Tree Specialist in Bucks County Shares Insights
Deep root fertilization might just be the best way to fertilize trees.
Not sure what that is, how it works, and whether or not your trees and shrubs need it? Strap in. We’ll cover all the basics.
First things first—let’s talk about why your trees and shrubs may need deep root fertilization.
The trees on your property look a lot like their self-sufficient, forest-dwelling cousins, but there’s one big difference: their environment.
Wild trees don’t survive to maturity unless they’ve taken root in a place that meets all their needs. Compare that to trees on developed land, which are often transplanted, subjected to landscape changes, or forced to compete for nutrients with grass.
If the trees (and Shrubs!) on your property weren’t carefully selected for the site, there’s a good chance they’re not getting all the nutrients they need.
This makes for trees that grow slower, are more susceptible to insects and disease, and have shorter life spans—not exactly ideal for your yard.
How to tell when a tree needs fertilization
A DKC expert will be able to assess your tree’s needs best, but here are a few of the warning signs that you can check for on your own.
Yellowing or off-color leaves. Struggling trees often show signs of stress in their leaves. Trees that naturally have colored or patterned leaves don’t count, of course
New shoot growth is under 6 inches. Happy trees grow 6-plus inches a year. When growth falls under that benchmark, we recommend fertilization. If the tree has started to encroach on a house, deck, or patio, you might need a treatment that will safely slow the tree’s growth while promoting root grown and maintaining health. We call our blend ArborBalance and find it works well even in older and declining trees.
Visible dieback. Insect attack and disease can also contribute to dieback—make sure to either rule those out or treat them first.
That being said, not every landscaped tree is going to need fertilization—we’ll get into this later.
Deep Root Fertilization
The Best Tree and Shrub Fertilizer for Deep Rooted Trees
Deep root tree fertilization is what we call the process of fertilizing trees and shrubs via a liquid fertilizer soil injection. It’s the fastest way to get nutrients to the plant and has the added benefit of aerating the soil.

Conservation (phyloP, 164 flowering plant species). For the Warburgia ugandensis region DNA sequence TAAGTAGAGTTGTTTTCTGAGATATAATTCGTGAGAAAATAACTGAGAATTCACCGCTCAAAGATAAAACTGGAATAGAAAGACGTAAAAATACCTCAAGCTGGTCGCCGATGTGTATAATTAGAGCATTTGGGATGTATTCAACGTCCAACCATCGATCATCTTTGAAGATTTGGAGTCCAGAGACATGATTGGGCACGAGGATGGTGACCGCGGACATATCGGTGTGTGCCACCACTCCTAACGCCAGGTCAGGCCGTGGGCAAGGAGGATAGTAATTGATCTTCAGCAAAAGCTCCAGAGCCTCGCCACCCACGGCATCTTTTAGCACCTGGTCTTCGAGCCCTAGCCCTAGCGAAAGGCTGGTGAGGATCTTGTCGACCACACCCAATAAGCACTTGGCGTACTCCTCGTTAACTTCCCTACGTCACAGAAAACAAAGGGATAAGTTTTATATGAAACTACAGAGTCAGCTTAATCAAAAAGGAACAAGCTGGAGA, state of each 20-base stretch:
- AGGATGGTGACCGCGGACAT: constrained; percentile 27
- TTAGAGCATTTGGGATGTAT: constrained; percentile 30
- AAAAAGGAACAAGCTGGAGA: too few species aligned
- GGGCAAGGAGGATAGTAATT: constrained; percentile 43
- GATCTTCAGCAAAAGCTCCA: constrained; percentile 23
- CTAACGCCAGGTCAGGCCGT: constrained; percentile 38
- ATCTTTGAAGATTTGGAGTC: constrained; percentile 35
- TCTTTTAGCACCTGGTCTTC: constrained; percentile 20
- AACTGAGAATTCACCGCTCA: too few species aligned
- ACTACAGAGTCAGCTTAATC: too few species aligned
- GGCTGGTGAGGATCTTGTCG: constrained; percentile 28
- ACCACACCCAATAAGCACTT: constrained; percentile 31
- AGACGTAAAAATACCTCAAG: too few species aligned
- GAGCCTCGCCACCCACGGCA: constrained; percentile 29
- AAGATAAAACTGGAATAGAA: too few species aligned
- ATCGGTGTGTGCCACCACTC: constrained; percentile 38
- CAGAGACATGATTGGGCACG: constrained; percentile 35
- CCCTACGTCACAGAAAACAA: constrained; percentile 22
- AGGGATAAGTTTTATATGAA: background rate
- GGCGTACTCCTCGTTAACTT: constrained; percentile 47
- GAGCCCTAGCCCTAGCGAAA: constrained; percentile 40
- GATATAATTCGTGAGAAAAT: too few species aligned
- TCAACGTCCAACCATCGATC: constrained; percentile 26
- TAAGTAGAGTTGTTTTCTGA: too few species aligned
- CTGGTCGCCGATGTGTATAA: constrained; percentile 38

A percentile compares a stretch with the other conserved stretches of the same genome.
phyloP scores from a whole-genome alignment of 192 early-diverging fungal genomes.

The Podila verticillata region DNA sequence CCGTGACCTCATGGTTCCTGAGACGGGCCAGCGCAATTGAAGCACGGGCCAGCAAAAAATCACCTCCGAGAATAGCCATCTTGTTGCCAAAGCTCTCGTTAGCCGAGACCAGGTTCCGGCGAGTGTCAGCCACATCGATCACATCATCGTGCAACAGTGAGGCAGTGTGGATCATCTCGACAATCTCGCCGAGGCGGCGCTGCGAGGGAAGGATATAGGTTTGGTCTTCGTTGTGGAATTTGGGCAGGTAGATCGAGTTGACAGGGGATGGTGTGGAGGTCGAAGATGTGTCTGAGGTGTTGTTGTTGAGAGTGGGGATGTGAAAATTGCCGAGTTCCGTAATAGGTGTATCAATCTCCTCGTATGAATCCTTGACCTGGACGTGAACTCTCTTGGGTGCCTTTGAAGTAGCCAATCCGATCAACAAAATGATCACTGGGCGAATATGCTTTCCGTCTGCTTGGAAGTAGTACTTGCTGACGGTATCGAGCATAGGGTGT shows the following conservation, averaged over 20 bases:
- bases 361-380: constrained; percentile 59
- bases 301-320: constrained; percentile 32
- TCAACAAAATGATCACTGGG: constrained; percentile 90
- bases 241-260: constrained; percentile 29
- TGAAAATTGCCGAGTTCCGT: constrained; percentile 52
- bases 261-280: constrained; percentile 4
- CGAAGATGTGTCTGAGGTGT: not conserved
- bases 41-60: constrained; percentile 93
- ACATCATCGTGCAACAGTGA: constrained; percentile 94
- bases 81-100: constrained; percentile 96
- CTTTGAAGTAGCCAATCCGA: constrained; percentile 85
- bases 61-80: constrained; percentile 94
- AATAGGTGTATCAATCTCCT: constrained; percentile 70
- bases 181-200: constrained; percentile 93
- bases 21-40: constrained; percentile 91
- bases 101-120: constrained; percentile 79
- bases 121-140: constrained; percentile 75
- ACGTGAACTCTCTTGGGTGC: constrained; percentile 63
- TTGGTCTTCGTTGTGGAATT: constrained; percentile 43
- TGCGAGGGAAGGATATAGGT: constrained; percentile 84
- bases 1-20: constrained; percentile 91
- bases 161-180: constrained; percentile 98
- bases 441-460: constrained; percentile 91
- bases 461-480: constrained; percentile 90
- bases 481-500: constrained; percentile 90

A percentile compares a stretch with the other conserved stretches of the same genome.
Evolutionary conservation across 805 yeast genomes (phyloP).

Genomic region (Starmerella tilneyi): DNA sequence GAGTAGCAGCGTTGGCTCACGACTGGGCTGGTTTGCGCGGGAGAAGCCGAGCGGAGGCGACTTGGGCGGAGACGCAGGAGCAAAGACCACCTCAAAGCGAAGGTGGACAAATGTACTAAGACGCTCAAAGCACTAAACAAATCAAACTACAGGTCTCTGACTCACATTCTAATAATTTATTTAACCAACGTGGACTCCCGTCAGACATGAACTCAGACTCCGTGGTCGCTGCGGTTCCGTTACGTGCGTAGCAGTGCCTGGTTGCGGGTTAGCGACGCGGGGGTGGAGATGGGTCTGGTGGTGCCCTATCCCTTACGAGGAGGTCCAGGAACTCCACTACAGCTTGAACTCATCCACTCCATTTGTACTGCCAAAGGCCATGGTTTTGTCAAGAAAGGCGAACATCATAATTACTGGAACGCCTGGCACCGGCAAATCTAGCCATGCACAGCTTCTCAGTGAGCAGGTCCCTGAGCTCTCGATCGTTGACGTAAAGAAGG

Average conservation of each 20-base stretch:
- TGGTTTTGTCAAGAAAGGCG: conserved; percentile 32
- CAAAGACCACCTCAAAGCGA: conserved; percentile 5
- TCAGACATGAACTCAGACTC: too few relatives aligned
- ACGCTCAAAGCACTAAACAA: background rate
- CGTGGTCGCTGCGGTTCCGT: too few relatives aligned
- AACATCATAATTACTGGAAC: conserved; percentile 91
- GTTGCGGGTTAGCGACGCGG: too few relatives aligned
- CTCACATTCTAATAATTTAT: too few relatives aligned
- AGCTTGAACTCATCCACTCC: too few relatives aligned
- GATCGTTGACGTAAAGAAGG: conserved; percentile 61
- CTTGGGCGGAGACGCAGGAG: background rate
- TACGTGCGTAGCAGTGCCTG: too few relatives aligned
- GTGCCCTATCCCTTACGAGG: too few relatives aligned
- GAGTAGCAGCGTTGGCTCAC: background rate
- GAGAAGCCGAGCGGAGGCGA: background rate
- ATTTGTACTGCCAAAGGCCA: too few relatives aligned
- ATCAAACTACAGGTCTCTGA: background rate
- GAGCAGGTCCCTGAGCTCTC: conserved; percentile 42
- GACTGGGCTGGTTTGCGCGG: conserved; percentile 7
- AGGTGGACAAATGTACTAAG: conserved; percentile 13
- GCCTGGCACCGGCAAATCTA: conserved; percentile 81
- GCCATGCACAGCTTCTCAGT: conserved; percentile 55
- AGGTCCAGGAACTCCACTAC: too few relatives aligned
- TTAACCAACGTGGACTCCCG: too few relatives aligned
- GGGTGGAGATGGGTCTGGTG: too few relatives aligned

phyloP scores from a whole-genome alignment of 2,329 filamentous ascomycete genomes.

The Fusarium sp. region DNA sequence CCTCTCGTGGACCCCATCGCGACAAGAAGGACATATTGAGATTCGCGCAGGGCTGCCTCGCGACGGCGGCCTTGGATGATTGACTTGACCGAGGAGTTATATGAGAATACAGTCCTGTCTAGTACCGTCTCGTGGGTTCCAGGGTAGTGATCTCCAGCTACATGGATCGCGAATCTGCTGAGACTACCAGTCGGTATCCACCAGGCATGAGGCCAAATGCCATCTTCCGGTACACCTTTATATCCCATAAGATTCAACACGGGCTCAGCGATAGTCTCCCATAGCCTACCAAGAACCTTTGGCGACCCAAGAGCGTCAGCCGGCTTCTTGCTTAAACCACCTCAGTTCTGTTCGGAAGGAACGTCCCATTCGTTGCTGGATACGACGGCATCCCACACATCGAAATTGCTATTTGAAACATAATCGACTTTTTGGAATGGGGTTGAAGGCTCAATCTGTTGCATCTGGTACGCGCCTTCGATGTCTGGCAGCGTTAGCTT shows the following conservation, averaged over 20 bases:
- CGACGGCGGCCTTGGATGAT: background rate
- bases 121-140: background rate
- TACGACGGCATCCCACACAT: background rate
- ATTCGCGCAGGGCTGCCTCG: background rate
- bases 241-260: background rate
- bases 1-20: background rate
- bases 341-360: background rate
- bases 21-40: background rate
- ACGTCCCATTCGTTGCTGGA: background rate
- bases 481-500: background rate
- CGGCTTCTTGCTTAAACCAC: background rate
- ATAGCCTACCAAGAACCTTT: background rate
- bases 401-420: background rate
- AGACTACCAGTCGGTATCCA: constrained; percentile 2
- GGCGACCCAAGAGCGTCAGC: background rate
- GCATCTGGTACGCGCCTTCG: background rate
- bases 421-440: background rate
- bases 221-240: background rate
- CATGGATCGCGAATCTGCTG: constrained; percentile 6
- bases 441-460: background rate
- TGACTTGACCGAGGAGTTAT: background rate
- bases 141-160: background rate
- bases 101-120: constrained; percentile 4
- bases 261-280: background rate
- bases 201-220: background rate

First, you (or your DKC arborist) need to assess the plant’s needs.
From there, DKC Professionals will use specialized tree injection equipment to inject the liquid tree fertilizer about 6-8 inches beneath the surface. They’ll then continue the process, placing injection sites 2 to 3 feet apart in a grid pattern underneath the tree’s canopy and slightly beyond.
When should I fertilize my trees?
DKC arborists generally recommend deep root fertilization twice a year in the spring and fall.
Both times have their benefits. During spring, plants are gearing up for a season’s worth of growth, and fertilization provides a nice boost of nutrients. During the fall, trees take in the extra nutrients for their winter dormant period.
Fertilizing bi-annually is especially important to encourage growth in young trees.
When deep root fertilization isn’t appropriate
It’s worth noting that fertilization isn’t right for every tree.
In the summer, the winter, and when the tree is recovering from drought and certain health issues, we don’t typically recommend fertilization.
When we can’t fertilize a tree that is stressed or struggling, or else want to encourage root growth over trunk and branch growth, we usually recommend a biostimulant.
This kind of treatment promotes fine root development, improves soil structure, and increases drought and stress tolerance.